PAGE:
Who do you think is the best actor of the modern era of film?
 

Son Of Jack

Well-known member
Joined
Jun 12, 2020
Threads
21
Messages
443

Reputation:

Last edited:
Really difficult to say. Different actors suit different films. Probably the standout actor for me has been Denzel Washington.
 

Fraser

Well-known member
Joined
Jun 15, 2020
Threads
8
Messages
292

Reputation:

Probably the standout actor for me has been Denzel Washington.
I'd also have Christian Bale, Daniel Day-Lewis and Gary Oldman up there but I agree Washington is a standout. I don't think I've seen him in a bad film.
 

Bandit

Well-known member
Joined
Jun 6, 2020
Threads
12
Messages
399

Reputation:

There's so many that might not have been great but absolutely nailed a certain character. Heath Ledger is an obvious example.

Whereas you have someone who might not ever get the Oscar but is always solid like Samuel Jackson. He never nailed it enough to deserve the Oscar but he's had some very memorable roles without stinking.
 

Talia

Well-known member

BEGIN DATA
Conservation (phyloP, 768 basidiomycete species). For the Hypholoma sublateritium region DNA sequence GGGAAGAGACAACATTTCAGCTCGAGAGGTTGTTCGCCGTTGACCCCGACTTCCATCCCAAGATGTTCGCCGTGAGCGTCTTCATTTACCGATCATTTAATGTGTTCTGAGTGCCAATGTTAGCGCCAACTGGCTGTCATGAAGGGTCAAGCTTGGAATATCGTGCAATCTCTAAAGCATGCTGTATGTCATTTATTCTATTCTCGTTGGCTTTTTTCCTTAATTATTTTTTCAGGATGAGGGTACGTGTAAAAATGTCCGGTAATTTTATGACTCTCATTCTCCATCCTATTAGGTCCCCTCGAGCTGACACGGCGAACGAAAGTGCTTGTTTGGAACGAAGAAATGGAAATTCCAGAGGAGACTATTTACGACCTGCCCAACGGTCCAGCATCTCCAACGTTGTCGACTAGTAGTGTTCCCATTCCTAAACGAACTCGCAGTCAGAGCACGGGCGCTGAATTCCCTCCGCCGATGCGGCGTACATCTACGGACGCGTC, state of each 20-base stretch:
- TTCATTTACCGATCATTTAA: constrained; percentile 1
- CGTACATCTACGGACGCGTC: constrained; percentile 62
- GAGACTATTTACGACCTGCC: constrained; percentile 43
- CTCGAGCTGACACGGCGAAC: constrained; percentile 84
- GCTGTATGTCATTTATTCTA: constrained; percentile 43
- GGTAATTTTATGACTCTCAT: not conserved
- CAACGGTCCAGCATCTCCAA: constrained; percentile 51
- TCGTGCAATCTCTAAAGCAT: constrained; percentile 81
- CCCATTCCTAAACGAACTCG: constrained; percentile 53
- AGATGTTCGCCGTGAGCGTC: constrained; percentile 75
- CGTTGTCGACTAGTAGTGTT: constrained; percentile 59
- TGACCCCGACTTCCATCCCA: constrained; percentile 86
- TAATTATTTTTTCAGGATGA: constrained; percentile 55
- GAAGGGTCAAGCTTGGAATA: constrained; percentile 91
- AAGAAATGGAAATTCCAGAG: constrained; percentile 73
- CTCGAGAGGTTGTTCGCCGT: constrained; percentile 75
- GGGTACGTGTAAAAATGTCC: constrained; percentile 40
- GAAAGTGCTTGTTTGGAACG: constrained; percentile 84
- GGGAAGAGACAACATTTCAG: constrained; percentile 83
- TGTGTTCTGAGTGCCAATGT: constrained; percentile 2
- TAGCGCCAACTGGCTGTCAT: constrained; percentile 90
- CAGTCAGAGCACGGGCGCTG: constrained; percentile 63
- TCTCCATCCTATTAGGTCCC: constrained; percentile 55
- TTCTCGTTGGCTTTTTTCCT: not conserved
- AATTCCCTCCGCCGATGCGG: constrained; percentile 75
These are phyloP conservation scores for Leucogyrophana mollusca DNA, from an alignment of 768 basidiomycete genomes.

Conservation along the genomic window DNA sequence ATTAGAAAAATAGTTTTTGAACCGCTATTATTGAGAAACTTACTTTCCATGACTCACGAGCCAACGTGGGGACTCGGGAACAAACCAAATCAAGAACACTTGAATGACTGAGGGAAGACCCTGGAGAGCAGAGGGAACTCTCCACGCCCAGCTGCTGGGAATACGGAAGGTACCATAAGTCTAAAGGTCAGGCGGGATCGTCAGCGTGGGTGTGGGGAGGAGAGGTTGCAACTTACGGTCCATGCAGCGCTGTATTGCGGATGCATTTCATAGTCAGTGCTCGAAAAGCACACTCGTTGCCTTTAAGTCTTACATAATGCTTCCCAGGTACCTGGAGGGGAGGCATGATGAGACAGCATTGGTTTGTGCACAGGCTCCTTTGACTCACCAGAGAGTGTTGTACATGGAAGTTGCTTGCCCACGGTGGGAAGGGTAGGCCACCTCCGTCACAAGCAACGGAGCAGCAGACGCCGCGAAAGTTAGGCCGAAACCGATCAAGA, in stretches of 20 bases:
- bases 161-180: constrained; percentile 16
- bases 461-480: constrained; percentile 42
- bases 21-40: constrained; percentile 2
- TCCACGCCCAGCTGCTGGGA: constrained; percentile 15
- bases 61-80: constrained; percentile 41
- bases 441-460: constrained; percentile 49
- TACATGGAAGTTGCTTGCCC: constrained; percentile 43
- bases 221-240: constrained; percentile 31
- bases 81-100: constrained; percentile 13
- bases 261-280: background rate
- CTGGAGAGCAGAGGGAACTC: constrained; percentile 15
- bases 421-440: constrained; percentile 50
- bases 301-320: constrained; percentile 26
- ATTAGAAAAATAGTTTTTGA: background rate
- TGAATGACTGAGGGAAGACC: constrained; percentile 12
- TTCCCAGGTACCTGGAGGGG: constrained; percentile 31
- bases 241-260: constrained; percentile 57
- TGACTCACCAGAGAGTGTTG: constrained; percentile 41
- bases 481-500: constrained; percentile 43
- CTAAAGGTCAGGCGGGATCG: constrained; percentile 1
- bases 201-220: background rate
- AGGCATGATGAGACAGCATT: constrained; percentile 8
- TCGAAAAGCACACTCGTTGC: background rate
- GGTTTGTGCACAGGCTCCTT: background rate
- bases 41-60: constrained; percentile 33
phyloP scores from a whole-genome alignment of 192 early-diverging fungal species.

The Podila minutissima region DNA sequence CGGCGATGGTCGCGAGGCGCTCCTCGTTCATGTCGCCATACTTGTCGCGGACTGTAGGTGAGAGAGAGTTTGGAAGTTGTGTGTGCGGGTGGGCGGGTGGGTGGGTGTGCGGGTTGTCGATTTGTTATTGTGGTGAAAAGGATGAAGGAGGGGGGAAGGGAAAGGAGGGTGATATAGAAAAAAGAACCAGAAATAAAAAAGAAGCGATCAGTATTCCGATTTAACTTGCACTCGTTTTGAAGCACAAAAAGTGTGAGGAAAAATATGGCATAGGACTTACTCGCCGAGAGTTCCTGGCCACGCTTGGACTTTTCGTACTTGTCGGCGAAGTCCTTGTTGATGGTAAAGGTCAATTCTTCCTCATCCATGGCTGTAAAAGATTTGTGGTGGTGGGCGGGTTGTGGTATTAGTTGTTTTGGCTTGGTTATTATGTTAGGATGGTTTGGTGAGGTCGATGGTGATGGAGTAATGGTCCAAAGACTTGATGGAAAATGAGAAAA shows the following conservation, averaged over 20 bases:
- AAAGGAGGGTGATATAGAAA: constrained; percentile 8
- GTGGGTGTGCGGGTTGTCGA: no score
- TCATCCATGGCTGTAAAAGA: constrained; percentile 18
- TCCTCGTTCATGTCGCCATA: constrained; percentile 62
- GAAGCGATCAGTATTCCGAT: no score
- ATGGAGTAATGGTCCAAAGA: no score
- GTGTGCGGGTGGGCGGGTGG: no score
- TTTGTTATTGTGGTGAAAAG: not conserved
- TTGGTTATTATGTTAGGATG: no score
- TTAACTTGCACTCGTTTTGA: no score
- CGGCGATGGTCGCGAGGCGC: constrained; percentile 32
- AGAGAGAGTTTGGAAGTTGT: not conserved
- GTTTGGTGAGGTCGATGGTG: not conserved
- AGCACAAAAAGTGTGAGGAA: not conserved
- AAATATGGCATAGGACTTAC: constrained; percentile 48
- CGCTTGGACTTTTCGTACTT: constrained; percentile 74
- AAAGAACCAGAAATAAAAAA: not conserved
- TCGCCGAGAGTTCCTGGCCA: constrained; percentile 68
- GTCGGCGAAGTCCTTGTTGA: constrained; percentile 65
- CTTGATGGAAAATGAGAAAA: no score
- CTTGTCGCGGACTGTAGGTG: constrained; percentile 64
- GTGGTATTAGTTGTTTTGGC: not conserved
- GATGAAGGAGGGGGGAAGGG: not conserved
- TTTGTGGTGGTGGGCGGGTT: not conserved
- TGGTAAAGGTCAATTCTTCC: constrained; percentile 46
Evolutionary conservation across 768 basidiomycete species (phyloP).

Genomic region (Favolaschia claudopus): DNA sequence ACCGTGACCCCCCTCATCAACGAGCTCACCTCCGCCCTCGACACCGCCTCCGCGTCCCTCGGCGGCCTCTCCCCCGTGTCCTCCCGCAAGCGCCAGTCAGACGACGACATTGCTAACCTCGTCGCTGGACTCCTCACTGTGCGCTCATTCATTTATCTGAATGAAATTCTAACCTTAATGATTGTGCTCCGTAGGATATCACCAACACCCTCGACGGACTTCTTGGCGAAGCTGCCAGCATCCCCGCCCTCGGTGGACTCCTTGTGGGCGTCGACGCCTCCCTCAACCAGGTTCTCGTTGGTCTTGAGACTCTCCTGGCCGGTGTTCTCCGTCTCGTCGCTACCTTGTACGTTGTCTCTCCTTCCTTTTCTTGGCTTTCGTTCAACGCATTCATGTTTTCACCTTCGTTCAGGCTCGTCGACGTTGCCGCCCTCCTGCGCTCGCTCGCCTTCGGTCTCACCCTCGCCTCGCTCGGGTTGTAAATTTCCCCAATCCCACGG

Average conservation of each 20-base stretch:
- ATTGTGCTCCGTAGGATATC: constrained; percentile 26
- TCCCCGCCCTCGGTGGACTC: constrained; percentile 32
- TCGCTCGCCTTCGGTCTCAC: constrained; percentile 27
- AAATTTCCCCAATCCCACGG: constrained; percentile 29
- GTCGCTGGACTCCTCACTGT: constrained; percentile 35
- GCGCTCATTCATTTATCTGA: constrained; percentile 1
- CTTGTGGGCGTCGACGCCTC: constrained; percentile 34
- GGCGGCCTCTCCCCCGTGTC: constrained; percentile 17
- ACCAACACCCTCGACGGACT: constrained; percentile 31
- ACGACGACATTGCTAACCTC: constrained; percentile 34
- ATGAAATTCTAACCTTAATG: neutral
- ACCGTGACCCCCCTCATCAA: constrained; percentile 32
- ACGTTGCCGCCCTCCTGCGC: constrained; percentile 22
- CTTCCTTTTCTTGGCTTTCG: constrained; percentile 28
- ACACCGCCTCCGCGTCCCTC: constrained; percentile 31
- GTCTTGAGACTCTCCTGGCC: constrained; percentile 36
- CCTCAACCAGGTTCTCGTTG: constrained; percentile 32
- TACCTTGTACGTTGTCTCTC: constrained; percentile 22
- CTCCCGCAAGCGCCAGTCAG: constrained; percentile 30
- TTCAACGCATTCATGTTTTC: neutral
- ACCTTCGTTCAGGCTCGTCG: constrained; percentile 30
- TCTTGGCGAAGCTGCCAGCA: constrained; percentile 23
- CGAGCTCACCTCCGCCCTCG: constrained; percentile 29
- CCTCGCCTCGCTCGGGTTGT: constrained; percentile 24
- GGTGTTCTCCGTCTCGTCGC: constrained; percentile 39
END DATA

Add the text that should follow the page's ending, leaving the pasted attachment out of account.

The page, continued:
Joined
Jun 28, 2020
Threads
4
Messages
53

Reputation:

Another vote for Denzel Washington. Huge fan, a fantastic actor in my opinion with some amazing movies:

The Manchurian Candidate
The Pelican Brief
Man on Fire
Remember the Titans - never get sick of this one
The Hurricane
American Gangster
Training Day
Philadelphia
Courage Under Fire
Crimson Tide - Gene Hackman fantastic in this too
Roman J. Israel, Esq.
There's so many that might not have been great but absolutely nailed a certain character. Heath Ledger is an obvious example.
As a singular piece of work, I've yet to see anyone top his performance in Brokeback Mountain.
 

Gemma

Well-known member
Joined
Jun 4, 2020
Threads
82
Messages
526

Reputation:

I think Tom Hanks is another that deserves a mention - I find him believable in any of the varied roles he has taken on, from the schmaltzy (You've Got Mail), hard-hitting (Philadelphia, Captain Philips) and the quirky (Forrest Gump)
 

Jess

Well-known member
Joined
Jun 6, 2020
Threads
30
Messages
223

Reputation: